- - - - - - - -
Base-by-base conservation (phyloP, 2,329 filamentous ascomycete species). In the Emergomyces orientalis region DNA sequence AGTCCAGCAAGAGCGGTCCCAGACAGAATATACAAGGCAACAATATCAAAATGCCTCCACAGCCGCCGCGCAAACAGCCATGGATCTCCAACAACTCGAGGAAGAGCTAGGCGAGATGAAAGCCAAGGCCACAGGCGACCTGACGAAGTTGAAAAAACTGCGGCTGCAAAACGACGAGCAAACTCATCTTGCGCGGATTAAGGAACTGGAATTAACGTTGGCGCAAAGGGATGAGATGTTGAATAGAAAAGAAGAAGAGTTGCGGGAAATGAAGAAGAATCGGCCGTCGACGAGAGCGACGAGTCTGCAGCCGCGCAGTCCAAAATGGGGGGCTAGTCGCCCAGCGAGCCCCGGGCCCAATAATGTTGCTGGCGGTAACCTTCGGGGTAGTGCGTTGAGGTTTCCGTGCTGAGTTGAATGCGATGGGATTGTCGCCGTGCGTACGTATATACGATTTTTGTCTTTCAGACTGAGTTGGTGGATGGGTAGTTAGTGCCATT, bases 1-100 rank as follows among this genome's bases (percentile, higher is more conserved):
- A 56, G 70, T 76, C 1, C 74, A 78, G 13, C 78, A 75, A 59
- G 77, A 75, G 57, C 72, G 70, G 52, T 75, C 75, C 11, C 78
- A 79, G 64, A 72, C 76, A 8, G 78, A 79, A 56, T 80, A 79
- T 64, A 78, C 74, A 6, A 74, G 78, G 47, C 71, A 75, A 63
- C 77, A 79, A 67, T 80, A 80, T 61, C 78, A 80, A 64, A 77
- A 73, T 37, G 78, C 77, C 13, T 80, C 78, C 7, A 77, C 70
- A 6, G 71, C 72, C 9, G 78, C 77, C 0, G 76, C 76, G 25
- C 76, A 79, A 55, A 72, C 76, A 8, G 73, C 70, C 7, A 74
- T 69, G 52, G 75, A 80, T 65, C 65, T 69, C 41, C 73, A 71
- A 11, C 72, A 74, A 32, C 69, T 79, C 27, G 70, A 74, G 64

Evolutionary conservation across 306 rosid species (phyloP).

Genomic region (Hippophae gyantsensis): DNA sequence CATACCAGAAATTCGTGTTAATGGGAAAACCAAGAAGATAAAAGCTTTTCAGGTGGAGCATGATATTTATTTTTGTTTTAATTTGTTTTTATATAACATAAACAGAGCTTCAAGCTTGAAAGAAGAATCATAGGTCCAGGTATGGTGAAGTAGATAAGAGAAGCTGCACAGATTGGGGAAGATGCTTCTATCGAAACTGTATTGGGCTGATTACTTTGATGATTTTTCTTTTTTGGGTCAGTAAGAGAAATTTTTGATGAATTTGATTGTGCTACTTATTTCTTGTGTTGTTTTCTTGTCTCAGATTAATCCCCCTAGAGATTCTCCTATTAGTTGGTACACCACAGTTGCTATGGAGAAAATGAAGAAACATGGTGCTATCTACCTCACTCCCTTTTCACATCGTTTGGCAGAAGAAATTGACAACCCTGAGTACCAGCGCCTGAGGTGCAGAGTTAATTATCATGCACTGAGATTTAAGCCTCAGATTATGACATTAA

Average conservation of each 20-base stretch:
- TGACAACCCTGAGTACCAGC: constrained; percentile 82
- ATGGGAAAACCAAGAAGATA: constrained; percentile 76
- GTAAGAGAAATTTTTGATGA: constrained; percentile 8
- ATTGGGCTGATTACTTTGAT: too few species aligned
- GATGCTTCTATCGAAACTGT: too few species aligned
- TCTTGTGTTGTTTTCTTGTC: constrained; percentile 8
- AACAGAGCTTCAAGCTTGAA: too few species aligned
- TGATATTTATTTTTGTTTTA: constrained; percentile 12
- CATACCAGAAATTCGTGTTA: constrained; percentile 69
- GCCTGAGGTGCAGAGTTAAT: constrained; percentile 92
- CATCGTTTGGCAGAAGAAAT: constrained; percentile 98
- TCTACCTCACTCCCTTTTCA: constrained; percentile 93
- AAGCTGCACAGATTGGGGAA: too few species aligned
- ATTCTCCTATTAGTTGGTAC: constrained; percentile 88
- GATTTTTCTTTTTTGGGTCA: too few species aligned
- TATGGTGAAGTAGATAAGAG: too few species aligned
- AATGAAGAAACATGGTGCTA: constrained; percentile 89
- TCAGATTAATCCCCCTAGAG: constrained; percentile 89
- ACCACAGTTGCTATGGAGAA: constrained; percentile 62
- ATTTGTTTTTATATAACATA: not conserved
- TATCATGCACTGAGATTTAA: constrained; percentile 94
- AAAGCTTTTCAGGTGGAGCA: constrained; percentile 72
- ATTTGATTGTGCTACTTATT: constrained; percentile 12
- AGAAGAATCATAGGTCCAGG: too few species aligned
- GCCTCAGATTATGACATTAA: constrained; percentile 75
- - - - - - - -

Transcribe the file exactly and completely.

Base-by-base conservation (phyloP, 2,329 filamentous ascomycete species). In the Emergomyces orientalis region DNA sequence AGTCCAGCAAGAGCGGTCCCAGACAGAATATACAAGGCAACAATATCAAAATGCCTCCACAGCCGCCGCGCAAACAGCCATGGATCTCCAACAACTCGAGGAAGAGCTAGGCGAGATGAAAGCCAAGGCCACAGGCGACCTGACGAAGTTGAAAAAACTGCGGCTGCAAAACGACGAGCAAACTCATCTTGCGCGGATTAAGGAACTGGAATTAACGTTGGCGCAAAGGGATGAGATGTTGAATAGAAAAGAAGAAGAGTTGCGGGAAATGAAGAAGAATCGGCCGTCGACGAGAGCGACGAGTCTGCAGCCGCGCAGTCCAAAATGGGGGGCTAGTCGCCCAGCGAGCCCCGGGCCCAATAATGTTGCTGGCGGTAACCTTCGGGGTAGTGCGTTGAGGTTTCCGTGCTGAGTTGAATGCGATGGGATTGTCGCCGTGCGTACGTATATACGATTTTTGTCTTTCAGACTGAGTTGGTGGATGGGTAGTTAGTGCCATT, bases 1-100 rank as follows among this genome's bases (percentile, higher is more conserved):
- A 56, G 70, T 76, C 1, C 74, A 78, G 13, C 78, A 75, A 59
- G 77, A 75, G 57, C 72, G 70, G 52, T 75, C 75, C 11, C 78
- A 79, G 64, A 72, C 76, A 8, G 78, A 79, A 56, T 80, A 79
- T 64, A 78, C 74, A 6, A 74, G 78, G 47, C 71, A 75, A 63
- C 77, A 79, A 67, T 80, A 80, T 61, C 78, A 80, A 64, A 77
- A 73, T 37, G 78, C 77, C 13, T 80, C 78, C 7, A 77, C 70
- A 6, G 71, C 72, C 9, G 78, C 77, C 0, G 76, C 76, G 25
- C 76, A 79, A 55, A 72, C 76, A 8, G 73, C 70, C 7, A 74
- T 69, G 52, G 75, A 80, T 65, C 65, T 69, C 41, C 73, A 71
- A 11, C 72, A 74, A 32, C 69, T 79, C 27, G 70, A 74, G 64

Evolutionary conservation across 306 rosid species (phyloP).

Genomic region (Hippophae gyantsensis): DNA sequence CATACCAGAAATTCGTGTTAATGGGAAAACCAAGAAGATAAAAGCTTTTCAGGTGGAGCATGATATTTATTTTTGTTTTAATTTGTTTTTATATAACATAAACAGAGCTTCAAGCTTGAAAGAAGAATCATAGGTCCAGGTATGGTGAAGTAGATAAGAGAAGCTGCACAGATTGGGGAAGATGCTTCTATCGAAACTGTATTGGGCTGATTACTTTGATGATTTTTCTTTTTTGGGTCAGTAAGAGAAATTTTTGATGAATTTGATTGTGCTACTTATTTCTTGTGTTGTTTTCTTGTCTCAGATTAATCCCCCTAGAGATTCTCCTATTAGTTGGTACACCACAGTTGCTATGGAGAAAATGAAGAAACATGGTGCTATCTACCTCACTCCCTTTTCACATCGTTTGGCAGAAGAAATTGACAACCCTGAGTACCAGCGCCTGAGGTGCAGAGTTAATTATCATGCACTGAGATTTAAGCCTCAGATTATGACATTAA

Average conservation of each 20-base stretch:
- TGACAACCCTGAGTACCAGC: constrained; percentile 82
- ATGGGAAAACCAAGAAGATA: constrained; percentile 76
- GTAAGAGAAATTTTTGATGA: constrained; percentile 8
- ATTGGGCTGATTACTTTGAT: too few species aligned
- GATGCTTCTATCGAAACTGT: too few species aligned
- TCTTGTGTTGTTTTCTTGTC: constrained; percentile 8
- AACAGAGCTTCAAGCTTGAA: too few species aligned
- TGATATTTATTTTTGTTTTA: constrained; percentile 12
- CATACCAGAAATTCGTGTTA: constrained; percentile 69
- GCCTGAGGTGCAGAGTTAAT: constrained; percentile 92
- CATCGTTTGGCAGAAGAAAT: constrained; percentile 98
- TCTACCTCACTCCCTTTTCA: constrained; percentile 93
- AAGCTGCACAGATTGGGGAA: too few species aligned
- ATTCTCCTATTAGTTGGTAC: constrained; percentile 88
- GATTTTTCTTTTTTGGGTCA: too few species aligned
- TATGGTGAAGTAGATAAGAG: too few species aligned
- AATGAAGAAACATGGTGCTA: constrained; percentile 89
- TCAGATTAATCCCCCTAGAG: constrained; percentile 89
- ACCACAGTTGCTATGGAGAA: constrained; percentile 62
- ATTTGTTTTTATATAACATA: not conserved
- TATCATGCACTGAGATTTAA: constrained; percentile 94
- AAAGCTTTTCAGGTGGAGCA: constrained; percentile 72
- ATTTGATTGTGCTACTTATT: constrained; percentile 12
- AGAAGAATCATAGGTCCAGG: too few species aligned
- GCCTCAGATTATGACATTAA: constrained; percentile 75